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CHAPTER XI.
SOCIAL CONDITIONS, 1841-67.

During the last quarter of a century the
Population. number of people in the British provinces
had more than doubled. The population of the four
provinces which first entered Confederation was nearly
three and a quarter millions in 1867, while that of all the
provinces which now form the
Dominion of Canada was not
very far short of three and a half

 

aa,,,   millions.

In case of war, ac-Defence.   cording to George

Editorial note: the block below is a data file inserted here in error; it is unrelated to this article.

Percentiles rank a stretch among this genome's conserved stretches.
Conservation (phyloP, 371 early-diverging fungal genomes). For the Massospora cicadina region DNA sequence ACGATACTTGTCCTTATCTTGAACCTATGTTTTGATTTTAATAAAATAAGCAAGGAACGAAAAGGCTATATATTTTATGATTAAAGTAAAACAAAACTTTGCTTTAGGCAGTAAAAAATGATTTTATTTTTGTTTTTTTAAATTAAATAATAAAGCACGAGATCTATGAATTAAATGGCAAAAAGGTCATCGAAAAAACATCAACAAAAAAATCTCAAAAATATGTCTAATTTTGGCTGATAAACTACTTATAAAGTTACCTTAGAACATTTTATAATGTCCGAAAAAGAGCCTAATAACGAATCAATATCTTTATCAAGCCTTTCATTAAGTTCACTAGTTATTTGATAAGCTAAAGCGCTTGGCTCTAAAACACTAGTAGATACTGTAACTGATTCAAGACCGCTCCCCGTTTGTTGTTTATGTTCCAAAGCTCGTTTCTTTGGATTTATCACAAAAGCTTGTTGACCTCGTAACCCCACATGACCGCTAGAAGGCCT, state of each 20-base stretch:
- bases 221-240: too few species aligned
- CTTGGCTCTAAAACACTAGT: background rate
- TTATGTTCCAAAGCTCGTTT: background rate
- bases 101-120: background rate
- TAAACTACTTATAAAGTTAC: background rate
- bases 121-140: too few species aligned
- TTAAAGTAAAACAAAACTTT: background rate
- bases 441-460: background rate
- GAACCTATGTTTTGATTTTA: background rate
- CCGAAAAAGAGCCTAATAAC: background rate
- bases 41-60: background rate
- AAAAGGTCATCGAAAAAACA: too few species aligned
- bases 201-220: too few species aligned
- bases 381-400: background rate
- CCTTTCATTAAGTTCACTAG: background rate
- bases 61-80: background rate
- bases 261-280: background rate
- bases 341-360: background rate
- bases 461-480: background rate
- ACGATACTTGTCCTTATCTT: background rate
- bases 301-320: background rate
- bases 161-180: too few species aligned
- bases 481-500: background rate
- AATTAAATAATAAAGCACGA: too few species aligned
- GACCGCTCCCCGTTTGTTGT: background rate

Brown's reckoning half a million men would have been ready and willing to defend their country. Regiments of volunteers h a d b e e n formed in the different provinces, and military schools

_   had been founded for the instruction of their officers.

The number of In-A LADY OF THE CONFER The Indians. dians in the four

ERATIOti PERIOD.

confederated provinces was believed to be increasing slightly, and, oNving chiefly to the faithful labours of missionaries from the different churches, their habits were becoming more civilized. Their dwellings, food, and clothing all showed signs of improvement. In the far North-Nest, however, the Indians still followed their old customs, though missionaries, travelling by canoes in summer and dog-trains in

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